NEW YORK -- Top Rank promoter Bob Arum is on a bit of a mission to put on a doubleheader this spring featuring featherweight titleholder Vasyl Lomachenko and junior welterweight titleholder Viktor Postol in separate fights.
So far, he has had little success getting the green light from HBO, where he does all of his premium cable business. Although HBO has interest, the sports division is in a delicate budget balancing act and simply cannot do every fight, even though the card Arum is proposing is a potentially lucrative one -- Lomachenko against former featherweight titlist Nicholas Walters and Postol (28-0, 12 KOs) possibly against Adrian Granados (17-4-2, 12 KOs), who drilled Amir Imam in the eighth round in November in a big upset that knocked Imam out of a mandatory title shot against Postol.
Arum is undaunted and has said repeatedly that if HBO doesn’t want to do the card he has other options. He says Showtime -- where Arum has not done business in years -- has interest. Showtime has not addressed Arum’s particular card publicly other than to say that the network is open to doing business with any promoter, though nearly all of its business in recent years has been with fighters in the stable of manager/adviser Al Haymon.
Nonetheless, Arum is in New York this week promoting Saturday night’s Terence Crawford-Hank Lundy card at The Theater at Madison Square Garden (on HBO, of course) and had dinner on Wednesday night with Showtime chairman Matt Blank and Showtime Sports general manager Stephen Espinoza, where he pitched the card and the idea of doing business again.
Arum reminded a group of reporters at Friday’s Crawford-Lundy weigh-in that Top Rank has promoted numerous Showtime fights, including its first one 30 years ago next month. In addition, he talked about the deep stable of prospects Top Rank promotes and how good of a fit the group would be for Showtime’s prospect series “ShoBox.” He also lauded Gordon Hall, who oversees “ShoBox,” as a “good boxing guy” who “does a good job.”
Arum is convinced he will get HBO or Showtime to go forward with the Lomachenko/Postol card and told ESPN.com that he is planning it for April 30 in New York or Chicago, where Granados is from. Arum said he believes either city would work well because they both have strong Ukrainian communities, and Lomachenko, a two-time Olympic gold medalist, and Postol are both from Ukraine.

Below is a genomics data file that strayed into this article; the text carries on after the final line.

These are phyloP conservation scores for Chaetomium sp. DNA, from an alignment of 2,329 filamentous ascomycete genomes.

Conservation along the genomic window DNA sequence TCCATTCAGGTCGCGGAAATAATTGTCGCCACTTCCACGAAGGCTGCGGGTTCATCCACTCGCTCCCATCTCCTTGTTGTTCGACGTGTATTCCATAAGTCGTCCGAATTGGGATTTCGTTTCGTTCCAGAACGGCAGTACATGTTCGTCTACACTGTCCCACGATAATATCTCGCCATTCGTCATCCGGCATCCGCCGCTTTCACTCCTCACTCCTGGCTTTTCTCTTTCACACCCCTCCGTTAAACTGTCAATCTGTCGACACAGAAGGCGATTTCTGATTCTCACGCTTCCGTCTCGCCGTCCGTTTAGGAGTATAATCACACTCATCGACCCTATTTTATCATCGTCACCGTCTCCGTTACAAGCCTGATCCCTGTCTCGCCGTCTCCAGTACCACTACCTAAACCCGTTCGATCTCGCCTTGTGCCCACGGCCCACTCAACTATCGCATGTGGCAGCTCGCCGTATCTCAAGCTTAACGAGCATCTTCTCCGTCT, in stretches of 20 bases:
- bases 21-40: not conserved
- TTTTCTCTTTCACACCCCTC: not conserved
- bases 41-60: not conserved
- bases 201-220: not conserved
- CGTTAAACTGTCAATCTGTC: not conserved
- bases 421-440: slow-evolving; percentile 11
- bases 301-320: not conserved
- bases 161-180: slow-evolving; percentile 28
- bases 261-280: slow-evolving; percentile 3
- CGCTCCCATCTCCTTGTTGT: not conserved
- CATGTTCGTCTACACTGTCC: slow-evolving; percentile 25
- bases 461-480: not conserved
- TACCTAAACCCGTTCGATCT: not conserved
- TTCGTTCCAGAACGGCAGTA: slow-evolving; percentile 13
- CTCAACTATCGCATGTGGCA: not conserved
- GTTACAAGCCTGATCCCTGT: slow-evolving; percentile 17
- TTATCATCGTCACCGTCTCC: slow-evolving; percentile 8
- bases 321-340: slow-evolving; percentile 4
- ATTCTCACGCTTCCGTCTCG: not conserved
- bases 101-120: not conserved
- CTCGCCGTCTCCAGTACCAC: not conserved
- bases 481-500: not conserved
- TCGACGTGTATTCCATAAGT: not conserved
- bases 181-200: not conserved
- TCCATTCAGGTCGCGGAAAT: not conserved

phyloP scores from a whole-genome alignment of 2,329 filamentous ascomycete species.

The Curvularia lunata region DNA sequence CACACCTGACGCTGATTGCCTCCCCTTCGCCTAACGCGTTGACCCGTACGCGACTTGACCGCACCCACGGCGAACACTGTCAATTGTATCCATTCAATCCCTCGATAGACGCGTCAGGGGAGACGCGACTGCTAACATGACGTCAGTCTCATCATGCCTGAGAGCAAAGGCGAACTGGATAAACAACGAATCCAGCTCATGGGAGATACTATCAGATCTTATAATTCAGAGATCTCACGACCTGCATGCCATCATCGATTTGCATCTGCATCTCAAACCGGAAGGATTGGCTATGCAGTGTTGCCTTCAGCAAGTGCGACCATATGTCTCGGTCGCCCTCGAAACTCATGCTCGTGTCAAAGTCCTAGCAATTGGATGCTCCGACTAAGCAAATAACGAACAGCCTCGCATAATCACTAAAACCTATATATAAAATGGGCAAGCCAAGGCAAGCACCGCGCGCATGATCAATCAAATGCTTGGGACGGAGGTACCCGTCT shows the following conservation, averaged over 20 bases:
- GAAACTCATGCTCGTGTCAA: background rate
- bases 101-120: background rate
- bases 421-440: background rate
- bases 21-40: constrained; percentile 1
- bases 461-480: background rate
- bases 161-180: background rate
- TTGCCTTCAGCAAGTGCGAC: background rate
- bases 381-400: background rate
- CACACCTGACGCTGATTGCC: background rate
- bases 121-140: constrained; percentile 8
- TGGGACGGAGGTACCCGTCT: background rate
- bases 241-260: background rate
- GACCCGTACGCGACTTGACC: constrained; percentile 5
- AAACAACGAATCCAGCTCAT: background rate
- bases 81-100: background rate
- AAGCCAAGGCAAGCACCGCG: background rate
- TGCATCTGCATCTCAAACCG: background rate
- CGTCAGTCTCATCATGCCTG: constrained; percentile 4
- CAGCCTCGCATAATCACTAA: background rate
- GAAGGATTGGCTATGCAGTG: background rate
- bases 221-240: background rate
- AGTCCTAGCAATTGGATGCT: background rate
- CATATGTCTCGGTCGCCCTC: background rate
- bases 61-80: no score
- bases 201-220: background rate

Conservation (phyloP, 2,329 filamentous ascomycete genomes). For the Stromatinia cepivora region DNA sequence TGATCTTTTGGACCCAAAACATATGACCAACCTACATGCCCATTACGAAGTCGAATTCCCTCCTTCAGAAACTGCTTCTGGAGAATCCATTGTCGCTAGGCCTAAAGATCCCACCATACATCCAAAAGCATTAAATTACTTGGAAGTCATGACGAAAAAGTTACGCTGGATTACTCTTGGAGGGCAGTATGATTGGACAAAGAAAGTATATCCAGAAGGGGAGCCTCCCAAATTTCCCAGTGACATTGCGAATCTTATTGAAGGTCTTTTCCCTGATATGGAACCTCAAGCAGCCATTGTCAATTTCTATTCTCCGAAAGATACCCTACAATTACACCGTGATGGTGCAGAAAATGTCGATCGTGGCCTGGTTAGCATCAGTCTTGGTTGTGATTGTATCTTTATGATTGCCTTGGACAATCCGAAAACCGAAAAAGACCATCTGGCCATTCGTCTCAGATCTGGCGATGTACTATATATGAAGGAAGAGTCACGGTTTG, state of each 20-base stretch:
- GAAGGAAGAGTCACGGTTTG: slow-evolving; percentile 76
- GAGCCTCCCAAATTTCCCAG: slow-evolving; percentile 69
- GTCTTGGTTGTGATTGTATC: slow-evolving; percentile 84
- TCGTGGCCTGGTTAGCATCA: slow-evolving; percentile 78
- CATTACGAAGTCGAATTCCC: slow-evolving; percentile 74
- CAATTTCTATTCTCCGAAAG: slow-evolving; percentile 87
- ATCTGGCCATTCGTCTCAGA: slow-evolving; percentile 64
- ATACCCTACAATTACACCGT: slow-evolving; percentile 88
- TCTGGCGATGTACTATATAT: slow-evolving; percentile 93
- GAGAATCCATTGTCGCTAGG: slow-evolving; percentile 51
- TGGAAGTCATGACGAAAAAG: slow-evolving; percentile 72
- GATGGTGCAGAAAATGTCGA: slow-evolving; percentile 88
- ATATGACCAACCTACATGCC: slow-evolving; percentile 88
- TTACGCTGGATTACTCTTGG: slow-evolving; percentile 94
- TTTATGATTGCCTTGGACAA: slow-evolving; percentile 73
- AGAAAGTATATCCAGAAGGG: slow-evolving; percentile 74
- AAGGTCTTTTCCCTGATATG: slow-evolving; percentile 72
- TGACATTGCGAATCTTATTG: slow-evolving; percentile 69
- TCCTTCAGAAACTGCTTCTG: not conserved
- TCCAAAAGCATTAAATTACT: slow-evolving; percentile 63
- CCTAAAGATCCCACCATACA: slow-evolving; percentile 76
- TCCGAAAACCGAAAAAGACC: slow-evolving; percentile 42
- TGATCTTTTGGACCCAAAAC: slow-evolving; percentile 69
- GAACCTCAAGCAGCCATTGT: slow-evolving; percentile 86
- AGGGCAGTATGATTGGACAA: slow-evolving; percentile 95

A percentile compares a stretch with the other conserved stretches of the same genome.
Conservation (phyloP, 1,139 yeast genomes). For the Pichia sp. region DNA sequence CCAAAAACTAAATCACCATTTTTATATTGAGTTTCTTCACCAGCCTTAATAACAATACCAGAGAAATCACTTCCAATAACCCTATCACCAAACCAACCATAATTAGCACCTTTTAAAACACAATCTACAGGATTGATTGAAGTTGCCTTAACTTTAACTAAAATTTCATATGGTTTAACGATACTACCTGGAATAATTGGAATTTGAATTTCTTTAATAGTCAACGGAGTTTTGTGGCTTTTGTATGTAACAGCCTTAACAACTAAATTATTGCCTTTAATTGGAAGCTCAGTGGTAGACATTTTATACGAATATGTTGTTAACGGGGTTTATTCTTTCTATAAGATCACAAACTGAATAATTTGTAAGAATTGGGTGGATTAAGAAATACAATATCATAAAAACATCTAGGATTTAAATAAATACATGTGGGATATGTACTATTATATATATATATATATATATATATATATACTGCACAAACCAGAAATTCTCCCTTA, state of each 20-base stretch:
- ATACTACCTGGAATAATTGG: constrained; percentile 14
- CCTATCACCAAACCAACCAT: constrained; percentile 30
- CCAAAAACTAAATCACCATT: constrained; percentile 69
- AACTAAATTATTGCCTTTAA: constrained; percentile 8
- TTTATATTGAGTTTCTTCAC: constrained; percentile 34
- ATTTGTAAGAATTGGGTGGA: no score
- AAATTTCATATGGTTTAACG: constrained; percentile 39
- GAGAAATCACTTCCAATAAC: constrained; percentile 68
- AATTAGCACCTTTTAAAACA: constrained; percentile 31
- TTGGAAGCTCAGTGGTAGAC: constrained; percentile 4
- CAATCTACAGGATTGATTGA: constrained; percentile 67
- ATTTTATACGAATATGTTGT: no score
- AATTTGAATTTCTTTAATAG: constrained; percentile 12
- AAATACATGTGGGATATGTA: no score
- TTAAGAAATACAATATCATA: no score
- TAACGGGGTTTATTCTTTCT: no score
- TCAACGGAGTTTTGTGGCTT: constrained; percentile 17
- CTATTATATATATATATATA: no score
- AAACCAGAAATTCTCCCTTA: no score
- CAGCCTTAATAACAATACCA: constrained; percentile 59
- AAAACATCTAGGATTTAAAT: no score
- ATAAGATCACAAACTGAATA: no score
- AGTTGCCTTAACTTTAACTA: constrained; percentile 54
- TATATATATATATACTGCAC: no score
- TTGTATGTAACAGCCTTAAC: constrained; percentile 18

Before the weigh-in on Friday began, Carl Moretti, Top Rank’s vice president, approached Arum, cellphone in hand, and handed it to him. He said he had the “Axe Man” Walters on the phone. Arum had yet to talk directly with him about the fight, and this was his chance.
Arum spoke with Walters for a few minutes and outlined the date and possible sites, and they determined the weight, a hang-up because Walters had been stripped of his featherweight belt last summer on the eve of an HBO fight against Miguel Marriaga for failing to make weight. That derailed the plan to make the Lomachenko fight at the end of 2015.
Walters instead fought again in December at junior lightweight -- a ridiculous draw with Jason Sosa in a fight Walters thoroughly dominated -- but said he could still make featherweight. Nonetheless, he and Arum agreed that the fight with Lomachenko would be at junior lightweight.
“OK, don’t kill yourself to make 126 [pounds], and we’ll do it at 130,” Arum told Walters during the phone call.
Arum told ESPN.com that Lomachenko (5-1, 3 KOs) had already agreed to fight Walters (26-0-1, 21 KOs) at featherweight or junior lightweight. Arum also said he had already gotten the WBO, whose title Lomachenko holds, to allow him to take a nontitle fight.
One thing that still needs to be addressed, however, is Arum's coming to an agreement with the fighters in both bouts on money, which is where the networks come in. He needs HBO or Showtime to back a card that probably would cost more than $1.5 million.
Arum, who has been in the boxing business for 50 years, has made more deals than he can remember and was confident this one would be added to the long list.
“We’ll get this done,” he said. “We’ll get this done.”